Army hopes to field Dark Eagle hypersonic missile in summer 2024 after resolving problems with launcher

A big meeting about weapons testing was recently held, Assistant Secretary of the Army for Acquisition, Logistics and Technology Doug Bush told DefenseScoop.
A common hypersonic glide body (C-HGB) launches from Pacific Missile Range Facility, Kauai, Hawaii, March 19, 2020, during a Department of Defense flight experiment. (U.S. Navy photo/Released)

SIMI VALLEY, Calif. — After a series of hiccups and schedule slippage, the Army is revising its approach to testing its long-range hypersonic weapon. And the service’s acquisition chief hopes the missiles can be fielded next summer.

Multiple scheduled flight tests of the Dark Eagle have been called off, most recently one that was slated for Oct. 26. Now, officials are charting a new course.

A “big meeting” was held this past week, Assistant Secretary of the Army for Acquisition, Logistics and Technology Doug Bush told DefenseScoop on Saturday. It included his Navy counterpart Frederick “Jay” Stefany, their military deputies, and prime contractor Lockheed Martin.

The Army and Navy have been partnering on the development of hypersonics-related tech.


“It’s really a joint program. So it was myself, Mr. Stefany, the two three-stars and Lockheed working through, you know, finding out exactly what happened and then coming up at the same time with the new test schedule,” Bush said in an interview at the Reagan National Defense Forum.

He continued: “That’s gonna be several things in parallel. Fundamentally, there’s testing the launcher, which, frankly, is where the problems have been. Then there’s the missile itself, you know, the glide body and all that. So I think what we’re hoping to do is come up with a way to … not have to do everything in step function. We can simultaneously perhaps pursue some more aggressive missile tests to gain confidence with the missile while doing some additional testing stuff we would normally do to find exactly what happened with the launcher itself. And then, when we have confidence in the launcher and the missile, then we’ll reschedule a kind of operational test where it’s, you know, all the real equipment. That was what we were trying to do the last few tests” that didn’t go forward successfully.

Hypersonic weapons — which are designed to fly faster than Mach 5, be highly maneuverable and overwhelm enemy air defenses — are a top acquisition priority for the U.S. military. The multibillion-dollar Dark Eagle program is a key element of the Army’s long-range fires modernization portfolio.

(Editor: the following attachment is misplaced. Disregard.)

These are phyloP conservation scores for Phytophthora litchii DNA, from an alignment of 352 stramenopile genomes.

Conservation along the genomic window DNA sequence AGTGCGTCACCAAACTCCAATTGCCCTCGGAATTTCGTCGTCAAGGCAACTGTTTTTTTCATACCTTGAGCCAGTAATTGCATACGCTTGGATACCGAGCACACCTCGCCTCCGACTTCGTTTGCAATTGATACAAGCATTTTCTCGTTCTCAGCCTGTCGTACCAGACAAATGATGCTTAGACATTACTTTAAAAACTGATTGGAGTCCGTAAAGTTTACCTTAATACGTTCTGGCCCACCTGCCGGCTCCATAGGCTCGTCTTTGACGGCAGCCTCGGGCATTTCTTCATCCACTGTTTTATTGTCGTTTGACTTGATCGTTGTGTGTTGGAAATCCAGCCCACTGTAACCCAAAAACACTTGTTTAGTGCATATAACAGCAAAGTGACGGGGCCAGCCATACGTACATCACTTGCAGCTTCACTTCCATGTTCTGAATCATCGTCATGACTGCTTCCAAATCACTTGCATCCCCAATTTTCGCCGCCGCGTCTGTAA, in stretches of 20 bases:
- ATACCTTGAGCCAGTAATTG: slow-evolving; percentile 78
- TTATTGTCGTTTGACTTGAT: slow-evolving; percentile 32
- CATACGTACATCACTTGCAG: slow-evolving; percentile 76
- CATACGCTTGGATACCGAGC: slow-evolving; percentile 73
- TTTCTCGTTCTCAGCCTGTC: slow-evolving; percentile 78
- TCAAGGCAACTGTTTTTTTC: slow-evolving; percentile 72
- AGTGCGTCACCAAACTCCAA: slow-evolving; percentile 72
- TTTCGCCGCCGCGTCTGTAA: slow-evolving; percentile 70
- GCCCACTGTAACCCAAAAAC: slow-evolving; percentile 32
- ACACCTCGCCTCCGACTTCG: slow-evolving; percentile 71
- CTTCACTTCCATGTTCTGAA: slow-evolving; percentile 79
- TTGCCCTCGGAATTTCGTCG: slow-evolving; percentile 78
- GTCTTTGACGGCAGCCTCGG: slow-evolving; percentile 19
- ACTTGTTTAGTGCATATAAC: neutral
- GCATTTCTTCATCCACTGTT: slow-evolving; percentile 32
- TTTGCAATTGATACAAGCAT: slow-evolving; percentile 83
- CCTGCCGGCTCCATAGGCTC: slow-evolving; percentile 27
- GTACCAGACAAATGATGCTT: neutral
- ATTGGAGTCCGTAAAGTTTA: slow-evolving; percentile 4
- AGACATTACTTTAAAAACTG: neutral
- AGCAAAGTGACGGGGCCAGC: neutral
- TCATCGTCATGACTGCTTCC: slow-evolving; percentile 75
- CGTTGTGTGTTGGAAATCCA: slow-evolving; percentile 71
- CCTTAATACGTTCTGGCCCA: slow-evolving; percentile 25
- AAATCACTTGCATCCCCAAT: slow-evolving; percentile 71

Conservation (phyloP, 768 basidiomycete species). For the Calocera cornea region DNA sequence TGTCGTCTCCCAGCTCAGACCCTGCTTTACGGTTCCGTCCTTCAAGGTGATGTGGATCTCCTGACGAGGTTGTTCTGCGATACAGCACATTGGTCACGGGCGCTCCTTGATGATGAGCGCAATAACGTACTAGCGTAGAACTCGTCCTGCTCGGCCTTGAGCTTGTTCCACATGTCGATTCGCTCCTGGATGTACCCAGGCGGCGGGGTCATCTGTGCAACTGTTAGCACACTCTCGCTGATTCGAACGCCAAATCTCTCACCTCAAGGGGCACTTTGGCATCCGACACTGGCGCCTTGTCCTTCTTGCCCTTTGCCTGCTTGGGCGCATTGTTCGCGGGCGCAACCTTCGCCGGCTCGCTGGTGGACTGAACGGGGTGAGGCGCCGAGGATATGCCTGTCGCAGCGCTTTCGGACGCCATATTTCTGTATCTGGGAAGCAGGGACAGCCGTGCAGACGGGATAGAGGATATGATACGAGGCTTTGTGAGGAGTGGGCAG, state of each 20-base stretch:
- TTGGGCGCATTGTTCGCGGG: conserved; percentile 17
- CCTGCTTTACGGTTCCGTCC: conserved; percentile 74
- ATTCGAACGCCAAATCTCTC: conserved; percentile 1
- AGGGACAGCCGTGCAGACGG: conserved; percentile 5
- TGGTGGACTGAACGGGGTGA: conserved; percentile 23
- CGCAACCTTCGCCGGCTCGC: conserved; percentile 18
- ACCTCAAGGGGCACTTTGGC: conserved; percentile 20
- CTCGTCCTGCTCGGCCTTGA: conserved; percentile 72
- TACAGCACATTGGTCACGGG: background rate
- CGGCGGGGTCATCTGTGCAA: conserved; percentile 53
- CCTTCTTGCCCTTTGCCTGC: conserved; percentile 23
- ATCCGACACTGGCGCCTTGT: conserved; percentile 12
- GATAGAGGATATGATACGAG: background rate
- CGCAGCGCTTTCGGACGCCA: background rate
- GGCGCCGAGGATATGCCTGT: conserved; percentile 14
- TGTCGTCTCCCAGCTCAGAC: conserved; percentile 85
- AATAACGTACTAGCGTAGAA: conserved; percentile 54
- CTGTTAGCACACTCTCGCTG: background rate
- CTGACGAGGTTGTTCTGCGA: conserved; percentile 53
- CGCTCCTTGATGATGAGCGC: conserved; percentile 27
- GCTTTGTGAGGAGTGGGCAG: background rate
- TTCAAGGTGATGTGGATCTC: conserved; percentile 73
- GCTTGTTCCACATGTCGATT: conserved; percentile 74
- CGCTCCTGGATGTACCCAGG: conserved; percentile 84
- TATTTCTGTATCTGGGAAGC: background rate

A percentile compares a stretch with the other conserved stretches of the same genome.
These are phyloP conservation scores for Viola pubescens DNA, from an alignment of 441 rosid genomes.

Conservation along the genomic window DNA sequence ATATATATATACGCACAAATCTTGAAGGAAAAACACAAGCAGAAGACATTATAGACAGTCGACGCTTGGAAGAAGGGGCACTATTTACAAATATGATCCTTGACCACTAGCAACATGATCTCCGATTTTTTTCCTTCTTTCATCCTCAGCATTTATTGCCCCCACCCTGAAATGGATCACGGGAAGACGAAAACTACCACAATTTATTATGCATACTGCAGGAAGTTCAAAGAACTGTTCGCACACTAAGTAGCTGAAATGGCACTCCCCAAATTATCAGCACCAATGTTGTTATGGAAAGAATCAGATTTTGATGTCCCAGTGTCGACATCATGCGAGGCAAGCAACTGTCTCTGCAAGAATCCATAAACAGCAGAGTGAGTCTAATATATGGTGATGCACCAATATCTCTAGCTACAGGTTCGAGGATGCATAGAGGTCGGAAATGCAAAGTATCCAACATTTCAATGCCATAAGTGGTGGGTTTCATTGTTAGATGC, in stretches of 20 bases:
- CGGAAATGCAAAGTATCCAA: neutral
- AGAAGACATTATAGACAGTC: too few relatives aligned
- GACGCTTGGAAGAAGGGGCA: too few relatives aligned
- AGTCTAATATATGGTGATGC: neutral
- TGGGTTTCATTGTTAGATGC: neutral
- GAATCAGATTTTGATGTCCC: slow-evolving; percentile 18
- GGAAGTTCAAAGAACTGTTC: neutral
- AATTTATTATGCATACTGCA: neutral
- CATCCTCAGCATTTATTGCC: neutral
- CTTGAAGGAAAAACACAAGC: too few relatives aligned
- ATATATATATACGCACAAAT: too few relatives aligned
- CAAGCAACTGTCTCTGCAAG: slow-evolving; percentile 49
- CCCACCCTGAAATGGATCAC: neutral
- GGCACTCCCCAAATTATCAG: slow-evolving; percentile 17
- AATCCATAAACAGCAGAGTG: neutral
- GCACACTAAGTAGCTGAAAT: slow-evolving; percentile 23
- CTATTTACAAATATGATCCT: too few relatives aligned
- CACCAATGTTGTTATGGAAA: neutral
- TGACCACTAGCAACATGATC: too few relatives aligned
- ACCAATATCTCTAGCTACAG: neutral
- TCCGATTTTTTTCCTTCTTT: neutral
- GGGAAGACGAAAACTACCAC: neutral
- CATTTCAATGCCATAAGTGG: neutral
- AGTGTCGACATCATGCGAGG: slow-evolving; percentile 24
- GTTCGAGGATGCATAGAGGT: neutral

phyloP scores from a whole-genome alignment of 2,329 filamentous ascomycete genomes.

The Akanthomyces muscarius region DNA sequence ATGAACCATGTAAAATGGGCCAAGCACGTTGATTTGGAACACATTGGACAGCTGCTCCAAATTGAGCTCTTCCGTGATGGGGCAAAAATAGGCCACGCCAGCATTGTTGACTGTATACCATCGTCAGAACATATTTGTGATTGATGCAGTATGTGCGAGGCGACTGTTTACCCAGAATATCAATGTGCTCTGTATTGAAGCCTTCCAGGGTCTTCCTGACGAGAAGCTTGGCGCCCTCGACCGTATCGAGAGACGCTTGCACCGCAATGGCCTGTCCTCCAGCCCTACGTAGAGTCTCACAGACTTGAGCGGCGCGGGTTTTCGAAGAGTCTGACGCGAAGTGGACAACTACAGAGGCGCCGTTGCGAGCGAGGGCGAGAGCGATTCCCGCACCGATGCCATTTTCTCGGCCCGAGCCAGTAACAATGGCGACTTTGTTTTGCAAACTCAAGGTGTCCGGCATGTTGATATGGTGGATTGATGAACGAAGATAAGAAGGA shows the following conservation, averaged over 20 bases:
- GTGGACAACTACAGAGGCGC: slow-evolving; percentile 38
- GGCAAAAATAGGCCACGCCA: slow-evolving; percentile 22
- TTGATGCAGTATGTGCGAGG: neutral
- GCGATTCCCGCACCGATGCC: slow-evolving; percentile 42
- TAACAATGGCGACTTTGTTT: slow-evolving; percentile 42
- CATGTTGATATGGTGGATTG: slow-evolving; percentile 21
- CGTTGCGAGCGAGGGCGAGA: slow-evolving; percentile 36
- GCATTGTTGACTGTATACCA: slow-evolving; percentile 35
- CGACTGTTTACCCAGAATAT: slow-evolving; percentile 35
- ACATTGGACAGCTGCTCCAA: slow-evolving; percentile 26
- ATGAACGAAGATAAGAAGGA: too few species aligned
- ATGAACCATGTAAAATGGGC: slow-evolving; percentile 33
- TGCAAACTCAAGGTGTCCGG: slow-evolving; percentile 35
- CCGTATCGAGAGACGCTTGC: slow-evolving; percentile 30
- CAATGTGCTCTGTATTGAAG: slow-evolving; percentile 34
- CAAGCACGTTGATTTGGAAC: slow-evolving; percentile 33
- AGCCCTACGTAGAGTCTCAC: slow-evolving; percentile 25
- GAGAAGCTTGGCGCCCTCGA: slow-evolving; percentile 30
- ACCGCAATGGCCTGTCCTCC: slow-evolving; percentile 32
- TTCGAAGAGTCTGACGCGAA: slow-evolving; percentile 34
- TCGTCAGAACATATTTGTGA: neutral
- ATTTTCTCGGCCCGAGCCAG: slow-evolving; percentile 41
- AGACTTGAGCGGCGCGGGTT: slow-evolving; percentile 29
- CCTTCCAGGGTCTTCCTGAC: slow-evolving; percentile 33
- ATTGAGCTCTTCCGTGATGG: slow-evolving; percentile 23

U.S. competitors China and Russia are also pursuing hypersonics and the Pentagon is trying to keep pace.

Bush noted that the Dark Eagle program had a lot of concurrency built into it because the Army was trying to move fast.


“Sometimes that works out, sometimes it doesn’t … but I’m confident that when the teams are fully synced and integrated, we’re going to find what’s wrong. We know how to do this. But we, as acquisition professionals, we need to do … perhaps subcomponent testing, for example, to just build confidence before you go spend a whole bunch of money and do another operational test. So [it will be] more of a normal test profile. So, it’ll delay us a bit. But we’re hopeful, you know, definitely in 2024 … we can get back to like a full-up operational test so we can thumbs-up on fielding,” he said. “Hopefully [it will be fielded] well before the end of calendar ’24 — hopefully summertime. But we’re still working on exactly what that schedule looks like.”

Officials had originally aimed to field the system before the end of fiscal 2023.

Meanwhile, the Army is working on a separate long-range fires modernization effort known as the Precision Strike Missile (PrSM) program. For the second increment of PrSM, the service aims to equip the system with a multi-mode seeker that would enable the weapon to attack ships at sea. DefenseScoop asked Bush if down the road the Army could integrate that type of seeker technology into the Dark Eagle to give it an anti-ship capability.

“It certainly hasn’t been decided yet. I think we do expect working with the Navy to keep spending R&D money to improve Dark Eagle over time, just with future blocks … Especially the glide body. Because you know the enemy is gonna react when we have this capability, so we’re gonna have to continuously improve it,” he said. “I wouldn’t say I’ve got an order to go do that yet. But if the weapon works and then we get confident with it, and the military side decides that an anti-ship version of it is worth pursuing, it’s something that we could do … potentially.”

Jon Harper

Written by Jon Harper

Jon Harper is Managing Editor of DefenseScoop, the Scoop News Group’s online publication focused on the Pentagon and its pursuit of new capabilities. He leads an award-winning team of journalists in providing breaking news and in-depth analysis on military technology and the ways in which it is shaping how the Defense Department operates and modernizes. You can also follow him on X (the social media platform formerly known as Twitter) @Jon_Harper_

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